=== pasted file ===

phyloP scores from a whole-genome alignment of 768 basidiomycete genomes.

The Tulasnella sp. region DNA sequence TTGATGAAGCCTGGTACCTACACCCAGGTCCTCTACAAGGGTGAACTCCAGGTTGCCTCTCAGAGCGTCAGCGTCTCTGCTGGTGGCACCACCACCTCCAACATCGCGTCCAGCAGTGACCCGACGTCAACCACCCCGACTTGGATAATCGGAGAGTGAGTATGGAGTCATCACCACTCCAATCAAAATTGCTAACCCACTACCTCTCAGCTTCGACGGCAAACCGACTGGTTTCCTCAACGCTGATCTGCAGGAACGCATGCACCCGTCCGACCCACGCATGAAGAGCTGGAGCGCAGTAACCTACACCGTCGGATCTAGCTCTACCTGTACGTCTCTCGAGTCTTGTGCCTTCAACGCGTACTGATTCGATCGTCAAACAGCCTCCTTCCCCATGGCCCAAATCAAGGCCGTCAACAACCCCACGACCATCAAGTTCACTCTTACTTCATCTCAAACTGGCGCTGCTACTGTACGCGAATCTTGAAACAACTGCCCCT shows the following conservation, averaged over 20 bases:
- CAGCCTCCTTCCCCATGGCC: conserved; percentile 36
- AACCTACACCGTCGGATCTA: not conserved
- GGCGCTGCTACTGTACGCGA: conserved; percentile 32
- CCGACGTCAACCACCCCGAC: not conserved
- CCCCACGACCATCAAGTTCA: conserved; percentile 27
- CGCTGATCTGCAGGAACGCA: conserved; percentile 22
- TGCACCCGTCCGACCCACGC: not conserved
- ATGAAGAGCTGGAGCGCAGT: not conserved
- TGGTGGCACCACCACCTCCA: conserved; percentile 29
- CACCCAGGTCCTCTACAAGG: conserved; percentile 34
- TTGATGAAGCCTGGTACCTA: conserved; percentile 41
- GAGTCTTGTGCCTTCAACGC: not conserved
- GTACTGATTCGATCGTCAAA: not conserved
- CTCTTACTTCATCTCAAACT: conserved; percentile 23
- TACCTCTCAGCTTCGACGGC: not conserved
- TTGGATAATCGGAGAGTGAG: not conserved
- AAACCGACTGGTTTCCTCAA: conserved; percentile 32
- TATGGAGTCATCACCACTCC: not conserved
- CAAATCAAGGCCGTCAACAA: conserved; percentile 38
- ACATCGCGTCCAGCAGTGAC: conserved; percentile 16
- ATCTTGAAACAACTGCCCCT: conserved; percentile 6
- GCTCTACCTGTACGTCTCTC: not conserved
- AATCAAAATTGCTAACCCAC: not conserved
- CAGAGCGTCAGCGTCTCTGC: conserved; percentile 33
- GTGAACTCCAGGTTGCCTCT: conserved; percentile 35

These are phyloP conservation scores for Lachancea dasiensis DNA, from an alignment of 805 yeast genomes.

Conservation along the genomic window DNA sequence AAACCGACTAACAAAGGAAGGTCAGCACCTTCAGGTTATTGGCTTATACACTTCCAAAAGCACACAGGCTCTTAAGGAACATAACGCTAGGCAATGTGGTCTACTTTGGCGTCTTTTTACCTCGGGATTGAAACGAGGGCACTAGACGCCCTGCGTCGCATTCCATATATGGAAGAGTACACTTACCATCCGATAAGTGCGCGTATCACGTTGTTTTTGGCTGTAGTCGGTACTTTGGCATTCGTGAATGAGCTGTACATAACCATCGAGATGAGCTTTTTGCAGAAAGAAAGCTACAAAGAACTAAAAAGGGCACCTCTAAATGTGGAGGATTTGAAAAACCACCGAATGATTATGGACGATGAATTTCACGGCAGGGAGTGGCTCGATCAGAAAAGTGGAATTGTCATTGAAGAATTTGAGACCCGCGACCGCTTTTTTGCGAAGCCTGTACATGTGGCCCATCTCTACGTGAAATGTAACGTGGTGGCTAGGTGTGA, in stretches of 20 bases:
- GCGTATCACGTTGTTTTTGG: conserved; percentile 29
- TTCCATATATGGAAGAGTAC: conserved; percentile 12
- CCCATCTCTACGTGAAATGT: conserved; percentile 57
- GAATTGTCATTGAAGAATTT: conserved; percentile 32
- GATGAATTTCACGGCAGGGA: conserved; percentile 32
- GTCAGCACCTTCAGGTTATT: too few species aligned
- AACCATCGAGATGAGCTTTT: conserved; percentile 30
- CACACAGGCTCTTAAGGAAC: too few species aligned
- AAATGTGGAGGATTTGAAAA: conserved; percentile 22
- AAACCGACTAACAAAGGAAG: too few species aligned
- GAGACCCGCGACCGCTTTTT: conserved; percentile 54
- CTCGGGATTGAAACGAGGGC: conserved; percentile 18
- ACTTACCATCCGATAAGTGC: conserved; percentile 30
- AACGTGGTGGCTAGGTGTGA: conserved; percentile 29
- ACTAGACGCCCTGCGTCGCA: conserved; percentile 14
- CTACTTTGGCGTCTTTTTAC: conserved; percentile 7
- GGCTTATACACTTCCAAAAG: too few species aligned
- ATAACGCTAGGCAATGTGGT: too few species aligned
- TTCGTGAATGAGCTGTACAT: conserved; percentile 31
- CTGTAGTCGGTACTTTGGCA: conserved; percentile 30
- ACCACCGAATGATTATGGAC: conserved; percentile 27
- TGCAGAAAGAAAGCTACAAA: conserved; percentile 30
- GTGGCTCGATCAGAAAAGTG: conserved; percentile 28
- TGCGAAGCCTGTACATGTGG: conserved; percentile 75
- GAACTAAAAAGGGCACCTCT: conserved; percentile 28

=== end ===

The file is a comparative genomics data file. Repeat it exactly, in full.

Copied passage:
phyloP scores from a whole-genome alignment of 768 basidiomycete genomes.

The Tulasnella sp. region DNA sequence TTGATGAAGCCTGGTACCTACACCCAGGTCCTCTACAAGGGTGAACTCCAGGTTGCCTCTCAGAGCGTCAGCGTCTCTGCTGGTGGCACCACCACCTCCAACATCGCGTCCAGCAGTGACCCGACGTCAACCACCCCGACTTGGATAATCGGAGAGTGAGTATGGAGTCATCACCACTCCAATCAAAATTGCTAACCCACTACCTCTCAGCTTCGACGGCAAACCGACTGGTTTCCTCAACGCTGATCTGCAGGAACGCATGCACCCGTCCGACCCACGCATGAAGAGCTGGAGCGCAGTAACCTACACCGTCGGATCTAGCTCTACCTGTACGTCTCTCGAGTCTTGTGCCTTCAACGCGTACTGATTCGATCGTCAAACAGCCTCCTTCCCCATGGCCCAAATCAAGGCCGTCAACAACCCCACGACCATCAAGTTCACTCTTACTTCATCTCAAACTGGCGCTGCTACTGTACGCGAATCTTGAAACAACTGCCCCT shows the following conservation, averaged over 20 bases:
- CAGCCTCCTTCCCCATGGCC: conserved; percentile 36
- AACCTACACCGTCGGATCTA: not conserved
- GGCGCTGCTACTGTACGCGA: conserved; percentile 32
- CCGACGTCAACCACCCCGAC: not conserved
- CCCCACGACCATCAAGTTCA: conserved; percentile 27
- CGCTGATCTGCAGGAACGCA: conserved; percentile 22
- TGCACCCGTCCGACCCACGC: not conserved
- ATGAAGAGCTGGAGCGCAGT: not conserved
- TGGTGGCACCACCACCTCCA: conserved; percentile 29
- CACCCAGGTCCTCTACAAGG: conserved; percentile 34
- TTGATGAAGCCTGGTACCTA: conserved; percentile 41
- GAGTCTTGTGCCTTCAACGC: not conserved
- GTACTGATTCGATCGTCAAA: not conserved
- CTCTTACTTCATCTCAAACT: conserved; percentile 23
- TACCTCTCAGCTTCGACGGC: not conserved
- TTGGATAATCGGAGAGTGAG: not conserved
- AAACCGACTGGTTTCCTCAA: conserved; percentile 32
- TATGGAGTCATCACCACTCC: not conserved
- CAAATCAAGGCCGTCAACAA: conserved; percentile 38
- ACATCGCGTCCAGCAGTGAC: conserved; percentile 16
- ATCTTGAAACAACTGCCCCT: conserved; percentile 6
- GCTCTACCTGTACGTCTCTC: not conserved
- AATCAAAATTGCTAACCCAC: not conserved
- CAGAGCGTCAGCGTCTCTGC: conserved; percentile 33
- GTGAACTCCAGGTTGCCTCT: conserved; percentile 35

These are phyloP conservation scores for Lachancea dasiensis DNA, from an alignment of 805 yeast genomes.

Conservation along the genomic window DNA sequence AAACCGACTAACAAAGGAAGGTCAGCACCTTCAGGTTATTGGCTTATACACTTCCAAAAGCACACAGGCTCTTAAGGAACATAACGCTAGGCAATGTGGTCTACTTTGGCGTCTTTTTACCTCGGGATTGAAACGAGGGCACTAGACGCCCTGCGTCGCATTCCATATATGGAAGAGTACACTTACCATCCGATAAGTGCGCGTATCACGTTGTTTTTGGCTGTAGTCGGTACTTTGGCATTCGTGAATGAGCTGTACATAACCATCGAGATGAGCTTTTTGCAGAAAGAAAGCTACAAAGAACTAAAAAGGGCACCTCTAAATGTGGAGGATTTGAAAAACCACCGAATGATTATGGACGATGAATTTCACGGCAGGGAGTGGCTCGATCAGAAAAGTGGAATTGTCATTGAAGAATTTGAGACCCGCGACCGCTTTTTTGCGAAGCCTGTACATGTGGCCCATCTCTACGTGAAATGTAACGTGGTGGCTAGGTGTGA, in stretches of 20 bases:
- GCGTATCACGTTGTTTTTGG: conserved; percentile 29
- TTCCATATATGGAAGAGTAC: conserved; percentile 12
- CCCATCTCTACGTGAAATGT: conserved; percentile 57
- GAATTGTCATTGAAGAATTT: conserved; percentile 32
- GATGAATTTCACGGCAGGGA: conserved; percentile 32
- GTCAGCACCTTCAGGTTATT: too few species aligned
- AACCATCGAGATGAGCTTTT: conserved; percentile 30
- CACACAGGCTCTTAAGGAAC: too few species aligned
- AAATGTGGAGGATTTGAAAA: conserved; percentile 22
- AAACCGACTAACAAAGGAAG: too few species aligned
- GAGACCCGCGACCGCTTTTT: conserved; percentile 54
- CTCGGGATTGAAACGAGGGC: conserved; percentile 18
- ACTTACCATCCGATAAGTGC: conserved; percentile 30
- AACGTGGTGGCTAGGTGTGA: conserved; percentile 29
- ACTAGACGCCCTGCGTCGCA: conserved; percentile 14
- CTACTTTGGCGTCTTTTTAC: conserved; percentile 7
- GGCTTATACACTTCCAAAAG: too few species aligned
- ATAACGCTAGGCAATGTGGT: too few species aligned
- TTCGTGAATGAGCTGTACAT: conserved; percentile 31
- CTGTAGTCGGTACTTTGGCA: conserved; percentile 30
- ACCACCGAATGATTATGGAC: conserved; percentile 27
- TGCAGAAAGAAAGCTACAAA: conserved; percentile 30
- GTGGCTCGATCAGAAAAGTG: conserved; percentile 28
- TGCGAAGCCTGTACATGTGG: conserved; percentile 75
- GAACTAAAAAGGGCACCTCT: conserved; percentile 28